YOKOSUKA NAVAL BASE, Japan — As the Coast Guard cutter Bertholf concluded six months deployed in the Western Pacific, its sister ship, the cutter Stratton, left its homeport in California on Wednesday to take its place, according to the Coast Guard.
While operating in the Pacific, under the aegis of the 7th Fleet, the Bertholf sailed with a Navy guided-missile destroyer through the Taiwan Strait, the first Coast Guard cutter to do so. It also sailed through contentious waters of the East China Sea and exercised with ships of the Philippine coast guard near Scarborough Shoal, a ring of sand in the South China Sea claimed zealously by China.
Sending the Bertholf and the Stratton, both national security cutters, represents a law enforcement approach to a problem of international relations. The Coast Guard has operated in the Western Pacific previously, but not in such high-profile fashion.
“This is, for us, just a return to engagement in an area that we have been and conducted operations in before and consistent with international law,” said Vice Adm. Linda Fagan, commander of the Coast Guard Pacific Area, in a conference call with reporters Tuesday.
In addition to exercising rights of free navigation in Western Pacific, the Bertholf also policed ship-to-ship transfers of goods barred by international sanctions from entering North Korea.
Coast Guard vessels, with their white hulls and orange bands, represent something less than a military threat to potential adversaries. U.S. vessels in the Western Pacific are often shadowed by Chinese ships.
Fagan said the service committed to provide the Defense Department “a ship into the Western Pacific to partner and engage and bring our unique Coast Guard authorities and access into the region” while discussing Pentagon resourcing a few years ago.
Philippine Coast Guard Lt. Cmdr. Jay Terriela during an April presentation to the Yokosuka Council on Asia-Pacific Studies said Indo-Pacific nations are increasingly engaging in “white hull” diplomacy, using their coast guards — not always their navies — to challenge China’s maritime territorial claims.
“[The] China trend is a reason why the coast guard is getting bigger, but only in the last decade,” he said of the increasing coast guard presence in the Indo-Pacific.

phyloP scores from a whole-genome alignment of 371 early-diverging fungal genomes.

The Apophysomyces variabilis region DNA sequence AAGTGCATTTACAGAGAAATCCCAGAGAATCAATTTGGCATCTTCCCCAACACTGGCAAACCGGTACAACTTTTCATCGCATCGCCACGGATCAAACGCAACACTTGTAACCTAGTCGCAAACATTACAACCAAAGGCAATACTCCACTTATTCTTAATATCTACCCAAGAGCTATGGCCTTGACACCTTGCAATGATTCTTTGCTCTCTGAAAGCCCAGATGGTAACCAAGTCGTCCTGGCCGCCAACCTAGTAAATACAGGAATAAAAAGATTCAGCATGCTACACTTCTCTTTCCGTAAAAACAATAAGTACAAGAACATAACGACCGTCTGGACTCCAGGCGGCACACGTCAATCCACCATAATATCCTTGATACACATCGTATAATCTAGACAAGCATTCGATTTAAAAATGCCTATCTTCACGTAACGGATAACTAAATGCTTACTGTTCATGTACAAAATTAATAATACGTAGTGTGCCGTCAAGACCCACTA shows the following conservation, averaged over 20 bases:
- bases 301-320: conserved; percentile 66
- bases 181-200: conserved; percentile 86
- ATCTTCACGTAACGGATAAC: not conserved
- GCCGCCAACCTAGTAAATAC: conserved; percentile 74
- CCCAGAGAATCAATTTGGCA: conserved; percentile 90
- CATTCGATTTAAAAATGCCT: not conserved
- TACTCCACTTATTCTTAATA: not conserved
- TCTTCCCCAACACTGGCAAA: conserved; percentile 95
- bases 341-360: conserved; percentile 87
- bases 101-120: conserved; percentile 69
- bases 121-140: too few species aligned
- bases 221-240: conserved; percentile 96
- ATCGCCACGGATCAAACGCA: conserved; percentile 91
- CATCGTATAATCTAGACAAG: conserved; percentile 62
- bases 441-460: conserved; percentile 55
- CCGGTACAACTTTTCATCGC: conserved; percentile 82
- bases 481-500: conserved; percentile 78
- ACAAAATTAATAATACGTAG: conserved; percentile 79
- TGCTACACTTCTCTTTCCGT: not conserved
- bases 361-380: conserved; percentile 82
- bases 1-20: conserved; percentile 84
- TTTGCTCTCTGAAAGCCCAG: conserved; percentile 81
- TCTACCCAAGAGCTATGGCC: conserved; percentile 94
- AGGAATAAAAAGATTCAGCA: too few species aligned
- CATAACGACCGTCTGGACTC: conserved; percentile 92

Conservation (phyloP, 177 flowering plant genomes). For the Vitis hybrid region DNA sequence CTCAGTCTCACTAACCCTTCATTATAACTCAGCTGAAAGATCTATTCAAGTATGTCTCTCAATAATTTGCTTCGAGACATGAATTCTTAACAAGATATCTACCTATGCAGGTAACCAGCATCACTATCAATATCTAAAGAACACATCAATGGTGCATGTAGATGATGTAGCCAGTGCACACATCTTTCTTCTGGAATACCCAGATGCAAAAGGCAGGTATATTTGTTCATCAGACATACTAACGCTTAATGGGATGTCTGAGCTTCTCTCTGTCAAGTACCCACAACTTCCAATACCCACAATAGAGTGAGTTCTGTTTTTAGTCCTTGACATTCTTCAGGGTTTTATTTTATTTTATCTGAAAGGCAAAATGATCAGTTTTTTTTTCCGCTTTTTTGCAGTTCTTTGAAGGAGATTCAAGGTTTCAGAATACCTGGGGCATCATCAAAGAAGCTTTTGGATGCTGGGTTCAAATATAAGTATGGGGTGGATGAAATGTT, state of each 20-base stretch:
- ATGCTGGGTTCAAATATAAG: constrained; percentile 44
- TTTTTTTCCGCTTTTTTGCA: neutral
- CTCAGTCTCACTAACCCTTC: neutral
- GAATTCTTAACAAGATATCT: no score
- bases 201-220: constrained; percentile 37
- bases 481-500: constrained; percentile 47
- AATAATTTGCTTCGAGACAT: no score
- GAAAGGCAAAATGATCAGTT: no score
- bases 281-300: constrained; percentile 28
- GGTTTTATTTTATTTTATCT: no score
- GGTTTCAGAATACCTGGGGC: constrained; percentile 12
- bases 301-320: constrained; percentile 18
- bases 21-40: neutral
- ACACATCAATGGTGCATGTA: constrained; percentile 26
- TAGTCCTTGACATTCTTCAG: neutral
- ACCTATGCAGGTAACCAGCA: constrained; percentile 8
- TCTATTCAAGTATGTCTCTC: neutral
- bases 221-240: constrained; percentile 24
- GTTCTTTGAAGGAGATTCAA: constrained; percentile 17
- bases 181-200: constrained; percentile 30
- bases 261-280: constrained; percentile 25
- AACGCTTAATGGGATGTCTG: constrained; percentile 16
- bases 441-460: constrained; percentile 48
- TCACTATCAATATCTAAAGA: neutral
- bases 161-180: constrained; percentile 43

Fagan in a January press release called the Bertholf’s deployment a “force multiplier” in its work with the Defense Department.
She said the Coast Guard is committed to a “free and open Indo-Pacific and a rules-based international system.” Defense officials commonly use this phrase when referring to growing challenges in the region as countries — most notably, China — make claims to land features in the South China Sea not recognized by international law.
With each land mass claimed comes the assertion that the 12 nautical miles around the islets are the country’s territorial waters. China claims 27 features in the South China Sea, according to the Center for Strategic and International Studies Asia Maritime Transparency Initiative. The Chinese navy regularly follows foreign vessels that come within the 12 nautical miles without first seeking permission.
The Coast Guard’s dual role as a federal law enforcement agency and an armed force allows the it “to conduct defense operations in support of combatant commanders on all seven continents,” according to the Tuesday statement.
When the Bertholf left Alameda Coast Guard Base in January, its commanding officer, Capt. John Driscoll, in a video the commandant posted to Twitter Jan. 20, said the ship would “live up to the name ‘national-security cutter.’”
National-security cutters are equipped with advanced command-and-control features and for long-range patrols. Each ship is 418-feet long, can carry a crew of 170 and travel at speeds beyond 28 knots. The Coast Guard in August will commission two new national-security cutters to be based in Hawaii.
“When we get underway, we’re going to be working for the United States Indo-Pacific Command combatant commander and we’re going to be executing national-security operations throughout the Pacific,” Driscoll, in the video, tells his crew.
A cutter first
Two months later, the Bertholf sailed through the Taiwan Strait with the USS Curtis Wilbur – the seventh such transit by U.S. naval vessels since July but the first by a U.S. Coast Guard cutter. The 110-mile-wide strait separates Taiwan from mainland China.
Afterward, Chinese Foreign Ministry spokesman Geng Shuang said Beijing protested to U.S. leaders.
The Bertholf also raised eyebrows in Beijing when it practiced search-and-seizure procedures last month with the Philippine coast guard near Scarborough Shoal. Both the Philippines and China claim the shoal, but China “effectively controls” it with a constant coast guard presence there since 2012, according to the Asia Maritime Transparency Initiative.
The cutter also made port visits in Hong Kong — the first for a Coast Guard cutter in 17 years — and in Manila — the first for the service in seven years.
Fagan said the Coast Guard is interested in helping partner nations improve their maritime law-enforcement capabilities. “We’ll do things like send a small training team into a nation and help teach them how to do a fisheries enforcement boarding to guard against fishing incursions,” she said. “When Stratton gets into theater, you’ll see some similar engagement, partnership capacity-building and a continued commitment to a safe, secure, predictable conduct of vessels navigating on the high seas.”
Petty Officer 3rd Class Brendan Hoban and Ensign Cristina Sandstedt monitor vessel traffic as the Coast Guard cutter Bertholf approaches Hong Kong, April 15, 2019.
MATTHEW MASASCHI/U.S. NAVY